Refugees at your doorstep

The world is facing a grim reality today. Hundreds of thousands of people are fleeing abject persecution, war, and famine in search of a better life; a basic human right entitled to every individual. But in our world, there is a price these people have to pay for something that is their right.

People from Asia and Africa are squeezed into dinghies and boats, that can barely accommodate 50 people, by smugglers in order to cross the treacherous oceans where they must continue their journey on foot for hundreds of kilometers to cross borders. And if lucky, they will reach their destination. But, what if luck doesn’t work out? In that case, these men, women, and children risk losing their lives on this perilous journey or being stranded on the borders of countries, counting the days when the neighbouring nation opens its borders for them to enter. How long will this wait be? No one knows.

Refugees from Syria, Iraq, Eritrea, Afghanistan, Pakistan, to name a few, are arriving on the shores of Europe in hundreds of thousands. This indicates the largest refugee crisis Europe has seen since World War II. The journey across the Mediterranean has already claimed the lives of over 3,000 people so far, which is more than the total number counted in 2014. However, this crisis is not only limited to European shores. What has not been highlighted as much on the mainstream media is that many are also crossing the Indian Ocean to make it to Thailand and Malaysia, such as the Bangladeshis, Rohingyas of Myanmar (the largest persecuted stateless minority in the world), who risk their lives for a more promising future. Being a Bangladeshi myself and having read about this in our local newspapers made me realize the gravity of this refugee crisis, how agonizing the experience is for these people and how more awareness needs to be raised.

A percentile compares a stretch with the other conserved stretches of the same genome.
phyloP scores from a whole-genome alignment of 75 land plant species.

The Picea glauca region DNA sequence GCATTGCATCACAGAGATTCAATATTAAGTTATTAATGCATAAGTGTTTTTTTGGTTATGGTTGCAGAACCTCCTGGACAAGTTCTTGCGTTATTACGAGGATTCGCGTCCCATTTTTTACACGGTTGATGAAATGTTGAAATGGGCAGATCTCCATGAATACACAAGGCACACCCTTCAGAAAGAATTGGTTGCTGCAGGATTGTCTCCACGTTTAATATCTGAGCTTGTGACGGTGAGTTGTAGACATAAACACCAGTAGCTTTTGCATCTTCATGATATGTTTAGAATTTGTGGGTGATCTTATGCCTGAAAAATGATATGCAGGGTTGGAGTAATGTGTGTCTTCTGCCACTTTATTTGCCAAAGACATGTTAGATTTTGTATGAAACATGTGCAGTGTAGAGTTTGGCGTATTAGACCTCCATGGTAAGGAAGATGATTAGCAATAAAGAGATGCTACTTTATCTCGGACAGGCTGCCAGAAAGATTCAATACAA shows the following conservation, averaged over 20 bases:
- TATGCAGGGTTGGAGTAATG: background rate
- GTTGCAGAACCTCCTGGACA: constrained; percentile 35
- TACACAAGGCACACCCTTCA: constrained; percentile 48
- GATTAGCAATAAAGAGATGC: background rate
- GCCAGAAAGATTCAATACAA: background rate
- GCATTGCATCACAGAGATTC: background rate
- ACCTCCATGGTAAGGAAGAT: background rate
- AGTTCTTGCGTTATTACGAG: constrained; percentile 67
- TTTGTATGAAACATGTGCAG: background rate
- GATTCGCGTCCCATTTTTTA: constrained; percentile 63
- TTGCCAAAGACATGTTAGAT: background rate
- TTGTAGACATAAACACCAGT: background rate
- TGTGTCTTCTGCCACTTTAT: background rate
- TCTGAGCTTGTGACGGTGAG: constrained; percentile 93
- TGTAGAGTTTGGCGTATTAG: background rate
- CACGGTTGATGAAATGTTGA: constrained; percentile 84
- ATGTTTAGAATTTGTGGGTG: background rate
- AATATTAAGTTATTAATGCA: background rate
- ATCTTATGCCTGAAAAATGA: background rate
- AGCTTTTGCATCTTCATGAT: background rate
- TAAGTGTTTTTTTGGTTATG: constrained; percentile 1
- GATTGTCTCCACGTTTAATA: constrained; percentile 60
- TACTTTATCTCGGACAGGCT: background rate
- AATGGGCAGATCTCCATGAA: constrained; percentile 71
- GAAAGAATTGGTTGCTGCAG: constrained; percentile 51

Many countries such as Germany have embraced these refugees with promises to help them build a new life on their land. It is such leadership which defines humanity, gives the world hope that in the coming days these refugees will find a new home and not be left alone, stranded in the sea or on borders. The world needs to hear the voices of these people and help them tackle the threats that compel them to become refugees. But the questions remain-when will this crisis end? How feasible is the resettlement and integration of refugees in their new homes?

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